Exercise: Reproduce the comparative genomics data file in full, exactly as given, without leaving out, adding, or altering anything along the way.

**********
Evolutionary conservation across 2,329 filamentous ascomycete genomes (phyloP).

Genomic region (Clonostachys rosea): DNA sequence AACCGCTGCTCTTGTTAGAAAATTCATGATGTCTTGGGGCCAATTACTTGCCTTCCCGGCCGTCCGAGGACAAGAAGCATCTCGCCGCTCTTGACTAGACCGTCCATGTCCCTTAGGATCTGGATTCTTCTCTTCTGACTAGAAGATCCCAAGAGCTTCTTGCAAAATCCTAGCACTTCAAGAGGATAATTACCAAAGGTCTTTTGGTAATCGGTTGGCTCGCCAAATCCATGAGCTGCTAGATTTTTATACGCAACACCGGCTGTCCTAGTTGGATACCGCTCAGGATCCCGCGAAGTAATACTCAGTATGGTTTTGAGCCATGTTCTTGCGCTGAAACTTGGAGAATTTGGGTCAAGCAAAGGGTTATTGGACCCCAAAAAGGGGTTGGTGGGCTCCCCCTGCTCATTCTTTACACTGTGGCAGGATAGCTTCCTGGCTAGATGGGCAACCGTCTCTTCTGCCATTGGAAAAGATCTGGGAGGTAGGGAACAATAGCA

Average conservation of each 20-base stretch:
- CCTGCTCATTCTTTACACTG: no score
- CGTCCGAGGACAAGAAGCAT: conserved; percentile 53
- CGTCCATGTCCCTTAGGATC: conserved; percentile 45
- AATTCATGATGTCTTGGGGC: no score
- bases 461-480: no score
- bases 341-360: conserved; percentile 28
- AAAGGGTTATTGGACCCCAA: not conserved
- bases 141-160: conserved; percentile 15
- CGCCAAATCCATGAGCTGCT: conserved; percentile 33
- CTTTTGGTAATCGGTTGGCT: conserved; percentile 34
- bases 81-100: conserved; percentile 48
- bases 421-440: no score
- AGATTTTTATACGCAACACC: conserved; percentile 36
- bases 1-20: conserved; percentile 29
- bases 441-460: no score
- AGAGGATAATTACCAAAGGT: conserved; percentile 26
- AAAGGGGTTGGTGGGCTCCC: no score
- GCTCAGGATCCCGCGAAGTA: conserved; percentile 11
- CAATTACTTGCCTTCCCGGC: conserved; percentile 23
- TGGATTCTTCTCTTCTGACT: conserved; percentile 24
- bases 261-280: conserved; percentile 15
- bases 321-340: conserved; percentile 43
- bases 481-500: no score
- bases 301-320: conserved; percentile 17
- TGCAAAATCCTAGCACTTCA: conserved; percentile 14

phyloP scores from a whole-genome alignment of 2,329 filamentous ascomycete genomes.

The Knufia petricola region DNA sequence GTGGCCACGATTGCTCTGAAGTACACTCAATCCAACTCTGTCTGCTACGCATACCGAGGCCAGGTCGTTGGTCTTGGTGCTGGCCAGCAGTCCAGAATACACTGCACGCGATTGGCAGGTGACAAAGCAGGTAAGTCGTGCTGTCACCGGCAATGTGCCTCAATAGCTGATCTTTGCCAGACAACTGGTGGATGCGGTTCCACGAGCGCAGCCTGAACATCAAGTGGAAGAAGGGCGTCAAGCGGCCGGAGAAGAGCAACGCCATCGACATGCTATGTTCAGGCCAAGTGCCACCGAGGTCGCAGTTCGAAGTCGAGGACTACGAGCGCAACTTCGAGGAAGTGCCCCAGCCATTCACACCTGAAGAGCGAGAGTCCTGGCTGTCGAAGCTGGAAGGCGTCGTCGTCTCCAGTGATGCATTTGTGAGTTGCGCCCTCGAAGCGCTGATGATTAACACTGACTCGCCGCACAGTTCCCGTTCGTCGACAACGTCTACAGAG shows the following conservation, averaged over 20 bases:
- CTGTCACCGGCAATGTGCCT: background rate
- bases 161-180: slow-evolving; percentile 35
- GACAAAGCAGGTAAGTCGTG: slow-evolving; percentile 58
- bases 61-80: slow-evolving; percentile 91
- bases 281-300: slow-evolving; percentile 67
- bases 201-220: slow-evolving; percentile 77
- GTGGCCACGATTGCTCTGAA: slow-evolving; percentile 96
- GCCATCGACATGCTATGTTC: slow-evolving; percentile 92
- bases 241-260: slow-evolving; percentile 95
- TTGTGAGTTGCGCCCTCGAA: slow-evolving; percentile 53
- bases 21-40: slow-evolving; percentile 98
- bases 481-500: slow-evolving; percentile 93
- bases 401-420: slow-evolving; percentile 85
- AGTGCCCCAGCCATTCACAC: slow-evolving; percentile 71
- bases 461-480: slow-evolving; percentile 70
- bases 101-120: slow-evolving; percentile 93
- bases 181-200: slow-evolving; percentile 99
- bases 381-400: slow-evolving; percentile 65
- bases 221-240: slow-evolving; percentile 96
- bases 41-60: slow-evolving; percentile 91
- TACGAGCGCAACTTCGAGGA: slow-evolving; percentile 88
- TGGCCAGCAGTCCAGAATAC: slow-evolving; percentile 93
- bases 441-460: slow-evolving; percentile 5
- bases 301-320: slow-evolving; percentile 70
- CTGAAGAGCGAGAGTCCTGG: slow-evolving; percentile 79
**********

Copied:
Evolutionary conservation across 2,329 filamentous ascomycete genomes (phyloP).

Genomic region (Clonostachys rosea): DNA sequence AACCGCTGCTCTTGTTAGAAAATTCATGATGTCTTGGGGCCAATTACTTGCCTTCCCGGCCGTCCGAGGACAAGAAGCATCTCGCCGCTCTTGACTAGACCGTCCATGTCCCTTAGGATCTGGATTCTTCTCTTCTGACTAGAAGATCCCAAGAGCTTCTTGCAAAATCCTAGCACTTCAAGAGGATAATTACCAAAGGTCTTTTGGTAATCGGTTGGCTCGCCAAATCCATGAGCTGCTAGATTTTTATACGCAACACCGGCTGTCCTAGTTGGATACCGCTCAGGATCCCGCGAAGTAATACTCAGTATGGTTTTGAGCCATGTTCTTGCGCTGAAACTTGGAGAATTTGGGTCAAGCAAAGGGTTATTGGACCCCAAAAAGGGGTTGGTGGGCTCCCCCTGCTCATTCTTTACACTGTGGCAGGATAGCTTCCTGGCTAGATGGGCAACCGTCTCTTCTGCCATTGGAAAAGATCTGGGAGGTAGGGAACAATAGCA

Average conservation of each 20-base stretch:
- CCTGCTCATTCTTTACACTG: no score
- CGTCCGAGGACAAGAAGCAT: conserved; percentile 53
- CGTCCATGTCCCTTAGGATC: conserved; percentile 45
- AATTCATGATGTCTTGGGGC: no score
- bases 461-480: no score
- bases 341-360: conserved; percentile 28
- AAAGGGTTATTGGACCCCAA: not conserved
- bases 141-160: conserved; percentile 15
- CGCCAAATCCATGAGCTGCT: conserved; percentile 33
- CTTTTGGTAATCGGTTGGCT: conserved; percentile 34
- bases 81-100: conserved; percentile 48
- bases 421-440: no score
- AGATTTTTATACGCAACACC: conserved; percentile 36
- bases 1-20: conserved; percentile 29
- bases 441-460: no score
- AGAGGATAATTACCAAAGGT: conserved; percentile 26
- AAAGGGGTTGGTGGGCTCCC: no score
- GCTCAGGATCCCGCGAAGTA: conserved; percentile 11
- CAATTACTTGCCTTCCCGGC: conserved; percentile 23
- TGGATTCTTCTCTTCTGACT: conserved; percentile 24
- bases 261-280: conserved; percentile 15
- bases 321-340: conserved; percentile 43
- bases 481-500: no score
- bases 301-320: conserved; percentile 17
- TGCAAAATCCTAGCACTTCA: conserved; percentile 14

phyloP scores from a whole-genome alignment of 2,329 filamentous ascomycete genomes.

The Knufia petricola region DNA sequence GTGGCCACGATTGCTCTGAAGTACACTCAATCCAACTCTGTCTGCTACGCATACCGAGGCCAGGTCGTTGGTCTTGGTGCTGGCCAGCAGTCCAGAATACACTGCACGCGATTGGCAGGTGACAAAGCAGGTAAGTCGTGCTGTCACCGGCAATGTGCCTCAATAGCTGATCTTTGCCAGACAACTGGTGGATGCGGTTCCACGAGCGCAGCCTGAACATCAAGTGGAAGAAGGGCGTCAAGCGGCCGGAGAAGAGCAACGCCATCGACATGCTATGTTCAGGCCAAGTGCCACCGAGGTCGCAGTTCGAAGTCGAGGACTACGAGCGCAACTTCGAGGAAGTGCCCCAGCCATTCACACCTGAAGAGCGAGAGTCCTGGCTGTCGAAGCTGGAAGGCGTCGTCGTCTCCAGTGATGCATTTGTGAGTTGCGCCCTCGAAGCGCTGATGATTAACACTGACTCGCCGCACAGTTCCCGTTCGTCGACAACGTCTACAGAG shows the following conservation, averaged over 20 bases:
- CTGTCACCGGCAATGTGCCT: background rate
- bases 161-180: slow-evolving; percentile 35
- GACAAAGCAGGTAAGTCGTG: slow-evolving; percentile 58
- bases 61-80: slow-evolving; percentile 91
- bases 281-300: slow-evolving; percentile 67
- bases 201-220: slow-evolving; percentile 77
- GTGGCCACGATTGCTCTGAA: slow-evolving; percentile 96
- GCCATCGACATGCTATGTTC: slow-evolving; percentile 92
- bases 241-260: slow-evolving; percentile 95
- TTGTGAGTTGCGCCCTCGAA: slow-evolving; percentile 53
- bases 21-40: slow-evolving; percentile 98
- bases 481-500: slow-evolving; percentile 93
- bases 401-420: slow-evolving; percentile 85
- AGTGCCCCAGCCATTCACAC: slow-evolving; percentile 71
- bases 461-480: slow-evolving; percentile 70
- bases 101-120: slow-evolving; percentile 93
- bases 181-200: slow-evolving; percentile 99
- bases 381-400: slow-evolving; percentile 65
- bases 221-240: slow-evolving; percentile 96
- bases 41-60: slow-evolving; percentile 91
- TACGAGCGCAACTTCGAGGA: slow-evolving; percentile 88
- TGGCCAGCAGTCCAGAATAC: slow-evolving; percentile 93
- bases 441-460: slow-evolving; percentile 5
- bases 301-320: slow-evolving; percentile 70
- CTGAAGAGCGAGAGTCCTGG: slow-evolving; percentile 79